Futuristic Architecture swept up in an age of digitization and computing.
Architecture has been deeply affected in the past decade by what some critics are calling “The Third Industrial Revolution.” With questions of craft and ethics being heavily present in the current architectural discourse, projects taking advantage of these new technologies are often criticized for their frivolous or indulgent nature. On the other hand, there has been an emergence of work that exemplifies the most optimistic of this “Third Industrial Revolution” – an architecture that appropriates new technology and computation for the collective good of our cities and people.
We’ve collected 7 of these projects, ranging from exemplars of engineering to craft and artistry; projects that 80 years after Le Corbusier’s modernist handbook hint at a further horizon – towards a newer architecture.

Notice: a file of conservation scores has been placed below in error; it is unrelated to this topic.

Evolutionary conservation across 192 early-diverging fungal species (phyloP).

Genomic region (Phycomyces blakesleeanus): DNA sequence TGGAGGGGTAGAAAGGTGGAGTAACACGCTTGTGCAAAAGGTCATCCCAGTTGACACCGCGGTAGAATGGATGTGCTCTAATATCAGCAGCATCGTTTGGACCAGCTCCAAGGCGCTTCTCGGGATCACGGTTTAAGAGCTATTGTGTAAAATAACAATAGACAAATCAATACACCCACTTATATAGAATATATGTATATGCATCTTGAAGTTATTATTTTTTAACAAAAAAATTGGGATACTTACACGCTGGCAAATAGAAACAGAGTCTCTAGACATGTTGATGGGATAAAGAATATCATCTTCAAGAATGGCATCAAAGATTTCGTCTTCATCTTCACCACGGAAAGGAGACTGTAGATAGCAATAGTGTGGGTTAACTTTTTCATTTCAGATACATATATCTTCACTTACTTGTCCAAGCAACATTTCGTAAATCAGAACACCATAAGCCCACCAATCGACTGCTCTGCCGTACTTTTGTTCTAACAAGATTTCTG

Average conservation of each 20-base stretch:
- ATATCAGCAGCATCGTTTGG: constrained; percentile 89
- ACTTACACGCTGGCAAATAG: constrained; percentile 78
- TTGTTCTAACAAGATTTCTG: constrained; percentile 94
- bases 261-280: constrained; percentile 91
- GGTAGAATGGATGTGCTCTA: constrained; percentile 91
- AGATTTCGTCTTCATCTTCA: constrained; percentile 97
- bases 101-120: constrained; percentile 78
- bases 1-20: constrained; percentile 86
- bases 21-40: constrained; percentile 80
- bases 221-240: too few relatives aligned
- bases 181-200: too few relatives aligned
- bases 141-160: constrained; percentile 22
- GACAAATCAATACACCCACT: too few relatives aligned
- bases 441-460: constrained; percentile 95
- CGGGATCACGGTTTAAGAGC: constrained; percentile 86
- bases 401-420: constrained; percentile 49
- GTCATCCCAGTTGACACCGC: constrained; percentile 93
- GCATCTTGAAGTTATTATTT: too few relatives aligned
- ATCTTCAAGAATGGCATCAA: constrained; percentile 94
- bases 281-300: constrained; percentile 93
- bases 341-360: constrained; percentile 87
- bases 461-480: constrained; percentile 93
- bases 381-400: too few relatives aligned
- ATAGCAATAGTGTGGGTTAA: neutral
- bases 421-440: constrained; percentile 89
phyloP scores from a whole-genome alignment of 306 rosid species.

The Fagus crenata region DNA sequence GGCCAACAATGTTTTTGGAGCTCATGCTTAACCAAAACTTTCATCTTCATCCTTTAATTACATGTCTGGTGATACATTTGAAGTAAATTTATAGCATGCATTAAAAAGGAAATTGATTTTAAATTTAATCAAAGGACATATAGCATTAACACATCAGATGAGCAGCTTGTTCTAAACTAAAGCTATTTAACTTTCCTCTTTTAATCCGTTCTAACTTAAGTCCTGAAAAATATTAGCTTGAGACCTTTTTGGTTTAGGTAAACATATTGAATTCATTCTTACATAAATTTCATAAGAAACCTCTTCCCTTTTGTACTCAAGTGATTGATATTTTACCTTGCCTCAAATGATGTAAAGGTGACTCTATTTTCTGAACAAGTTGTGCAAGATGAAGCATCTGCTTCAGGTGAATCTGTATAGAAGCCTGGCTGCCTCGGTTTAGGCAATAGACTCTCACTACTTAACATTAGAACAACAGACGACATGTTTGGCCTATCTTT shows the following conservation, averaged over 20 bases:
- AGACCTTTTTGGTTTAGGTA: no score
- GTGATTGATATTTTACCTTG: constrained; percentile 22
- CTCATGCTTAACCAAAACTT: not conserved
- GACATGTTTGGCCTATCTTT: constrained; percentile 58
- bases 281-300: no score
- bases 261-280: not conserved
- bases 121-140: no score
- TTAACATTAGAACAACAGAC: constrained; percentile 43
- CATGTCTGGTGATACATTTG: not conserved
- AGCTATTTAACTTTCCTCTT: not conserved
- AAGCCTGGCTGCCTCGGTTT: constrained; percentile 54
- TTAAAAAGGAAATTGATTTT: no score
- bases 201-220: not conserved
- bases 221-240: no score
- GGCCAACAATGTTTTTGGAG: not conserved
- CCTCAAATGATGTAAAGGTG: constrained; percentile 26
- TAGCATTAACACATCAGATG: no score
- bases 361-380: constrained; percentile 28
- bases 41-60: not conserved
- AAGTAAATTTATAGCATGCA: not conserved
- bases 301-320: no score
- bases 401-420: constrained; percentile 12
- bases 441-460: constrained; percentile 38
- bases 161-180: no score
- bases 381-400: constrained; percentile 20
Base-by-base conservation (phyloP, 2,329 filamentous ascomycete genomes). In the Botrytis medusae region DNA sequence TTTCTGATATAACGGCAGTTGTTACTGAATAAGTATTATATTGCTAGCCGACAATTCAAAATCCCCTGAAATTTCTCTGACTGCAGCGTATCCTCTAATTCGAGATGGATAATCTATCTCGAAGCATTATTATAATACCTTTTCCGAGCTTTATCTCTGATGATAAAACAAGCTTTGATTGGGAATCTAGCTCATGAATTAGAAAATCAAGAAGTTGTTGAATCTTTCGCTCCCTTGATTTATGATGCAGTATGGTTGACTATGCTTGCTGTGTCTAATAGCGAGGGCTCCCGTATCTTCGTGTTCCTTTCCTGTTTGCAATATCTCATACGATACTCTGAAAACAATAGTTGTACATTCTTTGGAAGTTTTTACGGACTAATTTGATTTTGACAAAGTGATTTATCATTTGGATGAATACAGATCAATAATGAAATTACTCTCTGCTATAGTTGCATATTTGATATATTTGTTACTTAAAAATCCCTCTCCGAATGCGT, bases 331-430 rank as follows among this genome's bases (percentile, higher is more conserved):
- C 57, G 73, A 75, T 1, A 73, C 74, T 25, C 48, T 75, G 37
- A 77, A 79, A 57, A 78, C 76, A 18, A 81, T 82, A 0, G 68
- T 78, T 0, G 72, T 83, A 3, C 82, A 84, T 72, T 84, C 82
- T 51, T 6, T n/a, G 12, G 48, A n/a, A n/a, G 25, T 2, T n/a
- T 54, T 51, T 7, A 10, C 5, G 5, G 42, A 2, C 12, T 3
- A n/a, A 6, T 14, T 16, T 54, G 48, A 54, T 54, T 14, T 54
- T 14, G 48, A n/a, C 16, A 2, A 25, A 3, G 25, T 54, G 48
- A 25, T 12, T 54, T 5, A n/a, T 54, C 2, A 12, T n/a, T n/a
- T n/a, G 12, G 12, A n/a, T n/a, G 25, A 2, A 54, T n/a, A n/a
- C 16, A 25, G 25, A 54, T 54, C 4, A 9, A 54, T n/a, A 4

The winner of MoMA PS1’s annual Young Architects’ Program contest, Hy-Fi by The Living is a structure built from bricks of fungus. Though the technology for the bricks had been in use previously at smaller scales, such as in product packaging by by Ecovative, The Living saw the potential for applications in architecture and with the help of engineers at Arup, produced the bricks for this installation. The form was generated using a parametric software to minimize materials for maximum structural integrity as well.
Testing the limits of form finding in parametric design and digital fabrication, the Arabesque Wall is a 3-meter-tall ornamented wall with over 200 million individual surfaces. Devised through algorithmic design and 3D-printed, the project demonstrates the extreme capabilities of computational design, creating a piece that – though not necessarily functional – maintains a quality and level of detail that exceeds human craftsmanship. Although a highly experimental project on its own, the Arabesque Wall seems to exemplify the growing trend of high customization.